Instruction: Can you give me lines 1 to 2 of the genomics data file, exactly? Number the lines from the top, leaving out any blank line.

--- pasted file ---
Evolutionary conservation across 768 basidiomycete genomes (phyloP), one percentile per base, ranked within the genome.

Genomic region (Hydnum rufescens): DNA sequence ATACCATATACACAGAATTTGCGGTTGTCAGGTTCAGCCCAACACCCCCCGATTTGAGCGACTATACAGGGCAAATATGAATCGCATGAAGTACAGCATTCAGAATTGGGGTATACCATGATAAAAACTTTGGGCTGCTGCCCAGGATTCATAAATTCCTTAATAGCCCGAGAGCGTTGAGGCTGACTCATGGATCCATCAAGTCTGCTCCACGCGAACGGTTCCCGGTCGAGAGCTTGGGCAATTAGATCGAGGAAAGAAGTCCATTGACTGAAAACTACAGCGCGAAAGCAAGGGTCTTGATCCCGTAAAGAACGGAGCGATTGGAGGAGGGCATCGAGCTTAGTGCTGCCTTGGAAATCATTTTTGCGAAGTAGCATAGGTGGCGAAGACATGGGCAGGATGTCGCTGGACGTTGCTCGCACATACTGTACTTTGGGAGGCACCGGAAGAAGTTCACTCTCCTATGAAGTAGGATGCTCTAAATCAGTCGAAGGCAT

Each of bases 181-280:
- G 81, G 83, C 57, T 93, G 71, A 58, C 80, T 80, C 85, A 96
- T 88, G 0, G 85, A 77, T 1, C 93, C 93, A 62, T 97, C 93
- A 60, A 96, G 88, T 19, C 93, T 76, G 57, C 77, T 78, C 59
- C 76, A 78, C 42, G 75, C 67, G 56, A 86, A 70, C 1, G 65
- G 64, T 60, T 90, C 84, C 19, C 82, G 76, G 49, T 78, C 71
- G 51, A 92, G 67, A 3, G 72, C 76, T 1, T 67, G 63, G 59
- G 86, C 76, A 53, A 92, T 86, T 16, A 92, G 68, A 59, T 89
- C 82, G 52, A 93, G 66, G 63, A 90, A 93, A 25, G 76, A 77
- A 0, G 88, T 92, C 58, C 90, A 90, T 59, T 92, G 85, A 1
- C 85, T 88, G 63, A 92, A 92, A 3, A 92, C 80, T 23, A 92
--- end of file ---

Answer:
Evolutionary conservation across 768 basidiomycete genomes (phyloP), one percentile per base, ranked within the genome.

Genomic region (Hydnum rufescens): DNA sequence ATACCATATACACAGAATTTGCGGTTGTCAGGTTCAGCCCAACACCCCCCGATTTGAGCGACTATACAGGGCAAATATGAATCGCATGAAGTACAGCATTCAGAATTGGGGTATACCATGATAAAAACTTTGGGCTGCTGCCCAGGATTCATAAATTCCTTAATAGCCCGAGAGCGTTGAGGCTGACTCATGGATCCATCAAGTCTGCTCCACGCGAACGGTTCCCGGTCGAGAGCTTGGGCAATTAGATCGAGGAAAGAAGTCCATTGACTGAAAACTACAGCGCGAAAGCAAGGGTCTTGATCCCGTAAAGAACGGAGCGATTGGAGGAGGGCATCGAGCTTAGTGCTGCCTTGGAAATCATTTTTGCGAAGTAGCATAGGTGGCGAAGACATGGGCAGGATGTCGCTGGACGTTGCTCGCACATACTGTACTTTGGGAGGCACCGGAAGAAGTTCACTCTCCTATGAAGTAGGATGCTCTAAATCAGTCGAAGGCAT